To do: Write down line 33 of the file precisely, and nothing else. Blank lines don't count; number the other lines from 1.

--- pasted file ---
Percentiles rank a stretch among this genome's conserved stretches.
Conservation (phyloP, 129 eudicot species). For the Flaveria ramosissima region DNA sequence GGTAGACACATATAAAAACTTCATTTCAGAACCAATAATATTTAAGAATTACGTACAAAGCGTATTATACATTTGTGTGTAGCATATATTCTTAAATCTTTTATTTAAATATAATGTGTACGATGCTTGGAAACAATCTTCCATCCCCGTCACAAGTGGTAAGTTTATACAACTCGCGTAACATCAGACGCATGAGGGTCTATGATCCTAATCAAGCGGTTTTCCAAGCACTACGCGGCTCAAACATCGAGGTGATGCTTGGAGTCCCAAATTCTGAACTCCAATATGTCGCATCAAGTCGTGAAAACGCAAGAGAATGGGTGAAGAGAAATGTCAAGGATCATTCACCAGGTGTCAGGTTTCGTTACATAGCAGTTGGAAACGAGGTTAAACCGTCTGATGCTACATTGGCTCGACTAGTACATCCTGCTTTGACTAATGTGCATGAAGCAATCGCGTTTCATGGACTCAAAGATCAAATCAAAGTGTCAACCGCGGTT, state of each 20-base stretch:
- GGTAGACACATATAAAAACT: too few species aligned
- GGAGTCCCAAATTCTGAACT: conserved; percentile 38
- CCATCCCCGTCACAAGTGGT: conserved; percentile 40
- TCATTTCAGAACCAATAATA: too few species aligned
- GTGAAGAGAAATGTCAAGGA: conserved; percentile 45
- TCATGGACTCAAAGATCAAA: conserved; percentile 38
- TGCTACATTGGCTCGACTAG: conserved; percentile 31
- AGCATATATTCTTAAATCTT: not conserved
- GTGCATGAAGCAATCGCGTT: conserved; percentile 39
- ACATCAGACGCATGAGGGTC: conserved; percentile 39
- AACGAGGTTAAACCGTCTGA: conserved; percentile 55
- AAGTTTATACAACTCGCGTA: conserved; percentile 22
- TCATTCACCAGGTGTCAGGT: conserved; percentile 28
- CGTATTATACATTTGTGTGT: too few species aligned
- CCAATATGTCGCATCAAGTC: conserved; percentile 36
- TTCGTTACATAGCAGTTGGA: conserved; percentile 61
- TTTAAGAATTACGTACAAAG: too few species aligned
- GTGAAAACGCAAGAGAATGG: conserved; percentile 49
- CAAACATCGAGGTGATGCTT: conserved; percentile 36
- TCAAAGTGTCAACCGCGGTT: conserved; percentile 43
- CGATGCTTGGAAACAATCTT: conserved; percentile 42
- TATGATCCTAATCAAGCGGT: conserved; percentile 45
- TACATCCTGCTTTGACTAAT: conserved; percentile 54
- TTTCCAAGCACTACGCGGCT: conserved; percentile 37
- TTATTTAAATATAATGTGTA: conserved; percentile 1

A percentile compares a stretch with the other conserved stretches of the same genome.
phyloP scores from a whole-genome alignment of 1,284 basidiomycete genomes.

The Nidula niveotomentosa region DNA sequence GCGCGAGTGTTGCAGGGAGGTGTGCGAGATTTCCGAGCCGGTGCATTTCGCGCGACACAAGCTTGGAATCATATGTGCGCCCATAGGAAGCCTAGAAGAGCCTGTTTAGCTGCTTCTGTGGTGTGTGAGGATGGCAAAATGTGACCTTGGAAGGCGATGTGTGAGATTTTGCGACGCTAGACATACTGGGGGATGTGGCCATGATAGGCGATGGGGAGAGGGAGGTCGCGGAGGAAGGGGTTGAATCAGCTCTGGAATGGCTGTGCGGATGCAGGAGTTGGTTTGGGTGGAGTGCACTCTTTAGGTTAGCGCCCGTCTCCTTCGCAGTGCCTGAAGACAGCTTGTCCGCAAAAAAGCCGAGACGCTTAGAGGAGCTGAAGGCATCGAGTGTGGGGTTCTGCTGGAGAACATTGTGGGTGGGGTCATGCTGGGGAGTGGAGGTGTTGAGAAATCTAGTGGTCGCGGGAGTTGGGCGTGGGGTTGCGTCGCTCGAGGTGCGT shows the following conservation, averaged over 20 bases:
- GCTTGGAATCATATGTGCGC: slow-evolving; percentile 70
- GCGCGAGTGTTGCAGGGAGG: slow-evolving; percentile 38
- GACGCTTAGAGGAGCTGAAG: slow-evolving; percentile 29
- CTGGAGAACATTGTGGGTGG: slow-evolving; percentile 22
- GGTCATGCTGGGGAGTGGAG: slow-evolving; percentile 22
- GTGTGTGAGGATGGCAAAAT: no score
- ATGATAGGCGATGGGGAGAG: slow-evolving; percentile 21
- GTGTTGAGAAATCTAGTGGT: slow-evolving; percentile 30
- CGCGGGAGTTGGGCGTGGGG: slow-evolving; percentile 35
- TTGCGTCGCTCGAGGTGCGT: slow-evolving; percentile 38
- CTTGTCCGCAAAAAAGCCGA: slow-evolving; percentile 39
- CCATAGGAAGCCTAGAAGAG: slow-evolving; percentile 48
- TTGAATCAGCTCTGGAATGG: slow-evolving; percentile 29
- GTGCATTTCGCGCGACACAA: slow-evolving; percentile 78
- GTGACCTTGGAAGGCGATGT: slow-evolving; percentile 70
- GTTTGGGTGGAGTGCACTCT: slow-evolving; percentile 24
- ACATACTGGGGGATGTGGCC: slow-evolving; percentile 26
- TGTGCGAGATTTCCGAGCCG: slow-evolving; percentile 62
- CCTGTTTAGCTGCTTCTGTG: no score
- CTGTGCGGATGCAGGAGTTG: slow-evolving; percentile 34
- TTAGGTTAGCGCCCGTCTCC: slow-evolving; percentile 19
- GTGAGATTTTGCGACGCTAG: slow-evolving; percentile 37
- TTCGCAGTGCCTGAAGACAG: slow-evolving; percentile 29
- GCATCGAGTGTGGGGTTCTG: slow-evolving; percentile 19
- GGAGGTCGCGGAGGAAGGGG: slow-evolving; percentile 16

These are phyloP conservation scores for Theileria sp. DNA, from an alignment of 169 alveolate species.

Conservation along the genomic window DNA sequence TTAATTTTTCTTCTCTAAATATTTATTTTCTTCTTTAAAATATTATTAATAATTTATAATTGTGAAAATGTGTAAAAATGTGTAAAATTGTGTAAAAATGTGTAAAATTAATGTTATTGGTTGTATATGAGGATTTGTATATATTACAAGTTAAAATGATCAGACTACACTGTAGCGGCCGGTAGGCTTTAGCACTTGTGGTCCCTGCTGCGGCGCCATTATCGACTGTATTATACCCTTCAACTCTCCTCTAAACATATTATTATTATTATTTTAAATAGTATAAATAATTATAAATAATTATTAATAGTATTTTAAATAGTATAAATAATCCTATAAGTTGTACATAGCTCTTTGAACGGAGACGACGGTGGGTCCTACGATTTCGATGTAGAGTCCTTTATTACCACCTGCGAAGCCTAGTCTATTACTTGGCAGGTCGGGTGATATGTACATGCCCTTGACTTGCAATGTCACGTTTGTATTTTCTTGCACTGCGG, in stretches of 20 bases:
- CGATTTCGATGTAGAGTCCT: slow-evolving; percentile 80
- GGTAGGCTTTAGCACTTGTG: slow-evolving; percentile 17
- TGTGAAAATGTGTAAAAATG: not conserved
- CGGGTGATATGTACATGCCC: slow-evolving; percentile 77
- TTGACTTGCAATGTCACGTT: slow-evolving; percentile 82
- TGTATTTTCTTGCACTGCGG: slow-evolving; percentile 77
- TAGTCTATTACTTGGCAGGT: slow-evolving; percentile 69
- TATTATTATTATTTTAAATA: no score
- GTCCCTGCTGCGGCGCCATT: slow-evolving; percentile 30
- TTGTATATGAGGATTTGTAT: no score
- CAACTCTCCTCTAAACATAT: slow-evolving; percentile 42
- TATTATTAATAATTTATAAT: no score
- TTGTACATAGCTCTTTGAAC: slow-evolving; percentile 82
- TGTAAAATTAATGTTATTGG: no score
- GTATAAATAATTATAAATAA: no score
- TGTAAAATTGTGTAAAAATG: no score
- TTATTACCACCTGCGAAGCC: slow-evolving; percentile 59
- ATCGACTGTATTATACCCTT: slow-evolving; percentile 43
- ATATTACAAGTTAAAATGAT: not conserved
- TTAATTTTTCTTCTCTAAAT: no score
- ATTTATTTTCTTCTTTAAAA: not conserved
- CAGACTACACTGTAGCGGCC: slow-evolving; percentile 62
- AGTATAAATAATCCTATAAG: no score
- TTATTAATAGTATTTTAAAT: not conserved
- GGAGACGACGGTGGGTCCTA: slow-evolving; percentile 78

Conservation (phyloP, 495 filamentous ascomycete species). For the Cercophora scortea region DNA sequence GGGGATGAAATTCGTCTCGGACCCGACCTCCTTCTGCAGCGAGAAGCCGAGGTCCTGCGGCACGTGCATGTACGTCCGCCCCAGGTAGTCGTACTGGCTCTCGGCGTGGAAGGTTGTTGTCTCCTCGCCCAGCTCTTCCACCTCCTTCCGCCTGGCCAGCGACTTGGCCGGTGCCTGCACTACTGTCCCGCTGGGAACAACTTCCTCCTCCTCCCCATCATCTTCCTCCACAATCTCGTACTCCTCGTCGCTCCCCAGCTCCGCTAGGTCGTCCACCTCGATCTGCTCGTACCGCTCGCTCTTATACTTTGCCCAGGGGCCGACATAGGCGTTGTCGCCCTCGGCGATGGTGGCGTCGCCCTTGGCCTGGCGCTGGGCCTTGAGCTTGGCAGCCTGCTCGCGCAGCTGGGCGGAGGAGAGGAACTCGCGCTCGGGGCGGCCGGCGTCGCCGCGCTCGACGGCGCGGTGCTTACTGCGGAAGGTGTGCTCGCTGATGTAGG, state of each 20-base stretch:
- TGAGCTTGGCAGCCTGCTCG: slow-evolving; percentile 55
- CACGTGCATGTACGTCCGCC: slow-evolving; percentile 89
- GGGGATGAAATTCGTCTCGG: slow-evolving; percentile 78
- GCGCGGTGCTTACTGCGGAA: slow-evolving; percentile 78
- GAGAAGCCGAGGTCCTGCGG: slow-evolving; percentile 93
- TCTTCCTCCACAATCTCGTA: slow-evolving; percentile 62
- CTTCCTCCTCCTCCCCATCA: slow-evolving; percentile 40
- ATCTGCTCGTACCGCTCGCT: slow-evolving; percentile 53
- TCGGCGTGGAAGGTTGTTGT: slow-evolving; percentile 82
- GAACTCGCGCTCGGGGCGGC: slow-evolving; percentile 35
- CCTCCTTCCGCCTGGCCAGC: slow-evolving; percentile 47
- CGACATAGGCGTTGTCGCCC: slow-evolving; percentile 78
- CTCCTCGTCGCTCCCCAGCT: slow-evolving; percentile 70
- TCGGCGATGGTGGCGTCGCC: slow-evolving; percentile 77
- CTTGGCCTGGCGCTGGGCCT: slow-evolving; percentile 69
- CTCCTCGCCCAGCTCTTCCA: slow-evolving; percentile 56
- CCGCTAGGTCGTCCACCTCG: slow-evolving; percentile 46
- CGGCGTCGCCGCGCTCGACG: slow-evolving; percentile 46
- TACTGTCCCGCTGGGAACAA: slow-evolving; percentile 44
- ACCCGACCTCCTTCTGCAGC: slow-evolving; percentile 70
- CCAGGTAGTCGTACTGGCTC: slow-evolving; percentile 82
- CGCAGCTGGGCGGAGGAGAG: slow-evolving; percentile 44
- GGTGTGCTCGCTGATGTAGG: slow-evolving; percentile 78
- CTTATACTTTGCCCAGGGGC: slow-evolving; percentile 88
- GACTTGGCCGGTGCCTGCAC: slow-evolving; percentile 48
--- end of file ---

- GACGCTTAGAGGAGCTGAAG: slow-evolving; percentile 29